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How indie game 'Hohokum' lets players explore art and music

Both strange and welcoming, Hohokum is one of the most singular games to come out on a video game console this year. Released today across all Playstation devices, Hohokum doesn’t really defy classification as much as it ignores it. In Hohokum, players control a snake-like creature called the Long Mover through a strange and vibrant 2D world. The game doesn’t tell you what you’re supposed to do, because you’re already doing it by playing–exploring and watching a strange and wonderful new world react to you.

A big part of the Hohokum’s appeal, and the first thing you’ll notice after the colors fill your screen, is the game’s soundtrack. It’s marvelous, a soothing and wistful mix of ambient electronic music that ebbs and flows with the player’s movement through the game. Layers of music sweep in or fall away as you explore, giving players the unique feeling of exploring songs in the same way they explore the world.

Hohokum was developed by Ricky Haggett of indie studio Honeyslug in collaboration with artist and designer Richard Hogg. The music comes courtesy of indie music label Ghostly International, home of artists like Com Truise, Tycho, and Matthew Dear. A mix of tracks from Ghostly’s catalog and completely original work, the soundtrack complements Hogg’s art style in creating Hohokum’s colorfully ambient atmosphere—but it wasn’t until later in the game’s development that the team knew what the soundtrack would even look like.

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Use Ella Henderson's new song 'Glow' to discover her better song 'Ghost'

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Back in the spring, British artist Ella Henderson released her debut single “Ghost,” a catchy pop thumper co-written by OneRepublic’s Ryan Tedder, otherwise known as He Who Owns the Pop Hook. My great regret is that I didn’t write anything about it back then, since it quickly rose to the top of my summer playlist and became one of the mainstays in an otherwise meh season for pop. (No offense, “Bang Bang” and “I Will Never Let You Down.”)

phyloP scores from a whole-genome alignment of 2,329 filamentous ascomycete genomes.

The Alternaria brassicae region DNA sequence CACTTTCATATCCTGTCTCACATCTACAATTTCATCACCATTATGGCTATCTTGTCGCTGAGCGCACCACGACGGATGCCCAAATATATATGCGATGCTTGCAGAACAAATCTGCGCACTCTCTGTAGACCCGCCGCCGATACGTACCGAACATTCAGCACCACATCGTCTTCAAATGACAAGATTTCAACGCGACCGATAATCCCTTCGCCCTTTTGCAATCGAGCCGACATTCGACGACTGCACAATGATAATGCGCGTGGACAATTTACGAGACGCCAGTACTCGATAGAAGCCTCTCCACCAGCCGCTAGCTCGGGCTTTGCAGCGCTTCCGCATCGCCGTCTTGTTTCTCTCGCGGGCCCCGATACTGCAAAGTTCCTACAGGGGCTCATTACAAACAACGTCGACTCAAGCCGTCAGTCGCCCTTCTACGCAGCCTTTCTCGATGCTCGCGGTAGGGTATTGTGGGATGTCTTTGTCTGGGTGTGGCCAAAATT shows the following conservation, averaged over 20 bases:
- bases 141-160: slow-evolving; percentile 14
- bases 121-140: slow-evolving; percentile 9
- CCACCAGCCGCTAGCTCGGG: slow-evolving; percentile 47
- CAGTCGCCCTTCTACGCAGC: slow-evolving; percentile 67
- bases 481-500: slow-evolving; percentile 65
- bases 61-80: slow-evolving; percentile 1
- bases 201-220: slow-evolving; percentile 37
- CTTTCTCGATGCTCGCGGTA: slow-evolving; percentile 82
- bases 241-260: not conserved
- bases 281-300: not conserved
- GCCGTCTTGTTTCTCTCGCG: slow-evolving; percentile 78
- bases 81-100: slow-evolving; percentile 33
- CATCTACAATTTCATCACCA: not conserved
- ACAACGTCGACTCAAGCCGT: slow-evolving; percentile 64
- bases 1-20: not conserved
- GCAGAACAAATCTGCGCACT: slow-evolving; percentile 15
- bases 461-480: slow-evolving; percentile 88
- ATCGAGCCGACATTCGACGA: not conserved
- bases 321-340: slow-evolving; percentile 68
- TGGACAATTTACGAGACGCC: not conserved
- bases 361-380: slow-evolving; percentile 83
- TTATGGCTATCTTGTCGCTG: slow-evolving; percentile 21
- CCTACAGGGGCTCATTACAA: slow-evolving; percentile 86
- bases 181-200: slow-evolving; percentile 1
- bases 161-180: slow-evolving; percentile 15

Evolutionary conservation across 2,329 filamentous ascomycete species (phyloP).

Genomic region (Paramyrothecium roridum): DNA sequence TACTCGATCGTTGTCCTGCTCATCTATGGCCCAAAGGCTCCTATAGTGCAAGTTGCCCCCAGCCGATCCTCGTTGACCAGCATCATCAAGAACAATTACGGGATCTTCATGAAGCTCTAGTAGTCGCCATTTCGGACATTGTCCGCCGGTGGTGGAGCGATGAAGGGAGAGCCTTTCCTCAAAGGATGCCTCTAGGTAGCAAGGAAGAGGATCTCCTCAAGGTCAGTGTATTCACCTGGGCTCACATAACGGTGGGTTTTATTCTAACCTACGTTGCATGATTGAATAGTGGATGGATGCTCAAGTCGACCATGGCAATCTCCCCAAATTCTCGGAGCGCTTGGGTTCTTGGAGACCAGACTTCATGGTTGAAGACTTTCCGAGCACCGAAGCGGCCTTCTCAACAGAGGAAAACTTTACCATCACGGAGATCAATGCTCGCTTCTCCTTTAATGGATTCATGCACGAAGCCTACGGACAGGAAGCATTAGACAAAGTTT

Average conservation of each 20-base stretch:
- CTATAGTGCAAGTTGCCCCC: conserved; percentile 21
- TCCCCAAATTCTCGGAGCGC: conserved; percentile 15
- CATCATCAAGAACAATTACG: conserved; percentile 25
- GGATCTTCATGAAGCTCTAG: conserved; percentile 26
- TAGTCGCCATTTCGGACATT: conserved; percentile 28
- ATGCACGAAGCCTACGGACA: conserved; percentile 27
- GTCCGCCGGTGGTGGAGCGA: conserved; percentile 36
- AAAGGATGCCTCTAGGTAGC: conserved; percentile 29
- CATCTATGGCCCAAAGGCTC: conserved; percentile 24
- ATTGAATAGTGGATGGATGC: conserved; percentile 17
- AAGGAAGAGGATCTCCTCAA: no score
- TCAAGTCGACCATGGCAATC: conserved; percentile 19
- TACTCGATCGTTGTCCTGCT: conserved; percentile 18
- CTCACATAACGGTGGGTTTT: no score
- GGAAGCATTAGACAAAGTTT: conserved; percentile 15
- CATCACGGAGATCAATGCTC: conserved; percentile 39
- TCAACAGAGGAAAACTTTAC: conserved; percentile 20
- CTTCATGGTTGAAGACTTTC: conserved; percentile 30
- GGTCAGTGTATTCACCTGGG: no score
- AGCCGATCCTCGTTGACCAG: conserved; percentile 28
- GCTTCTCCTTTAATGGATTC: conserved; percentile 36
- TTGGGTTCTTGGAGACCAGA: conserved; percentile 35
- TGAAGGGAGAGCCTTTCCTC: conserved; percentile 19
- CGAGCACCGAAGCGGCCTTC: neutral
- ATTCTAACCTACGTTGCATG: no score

On Tuesday, Henderson soft-released the video for her second single “Glow,” and it’s a solid follow-up track that shines some more light on her pop identity: There’s a little Ellie Goulding in the tone, some Leona Lewis in the upper range, and maybe just a little Cheryl Cole without all that boy band-busting choreography. Check it out below:

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Is this a leak from Kanye West's 'Yeezus' sequel?

Kanye West is famously as fastidious about security at his recording sessions as he is about bathroom arrangements at his wedding, so when a previously unheard song purporting to come from his follow-up to last year’s Yeezus hit the Internet last night it was a big deal. While West has remained uncharacteristically silent about it, the lo-fi two-minute clip seems legit. The voice on the recording sounds like him, and the lyrics match up with the excerpt from what he called his “new single” titled “All Day” that he teased in a recent GQ interview. It’s also hard to imagine any fakers coming up with anything as clever and Kanye West-ish as “middle finger longer than Dikembe” or the offhand reference to “Rico Suave.”

If this version of “All Day” really is intended for inclusion on the next Kanye West record it’ll probably sound radically different by the time it’s released. His past few albums have been heavy on psychedelically complex, prog-rock-influenced arrangements, and something about the straightforward loops of vaguely Timbaland-sounding drums and digitally harmonized vocals seems a little to basic to pass his strict standards.


Kings of Leon cancel August tour dates following bus accident

Kings of Leon are canceling all their shows up until August 28 following a bus accident that sent drummer Nathan Followill to the hospital with broken ribs, according to their Facebook page.

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Hear Ruby Fray's 'psychedelic witch wave' single 'Photograph'

Singer-songwriter Emily Beanblossom played in about a million bands and released one LP under the name Ruby Fray while she was living in indie-rock mecca Olympia, Washington. Then, she packed up and moved to the more southerly hipster hotspot of Austin, Texas. Her move, her new hometown’s suffocating weather, and its local fauna all had a direct influence on the second Ruby Fray album, Grackle, which comes out on the illustrious Olympia label K Records on Sept. 30.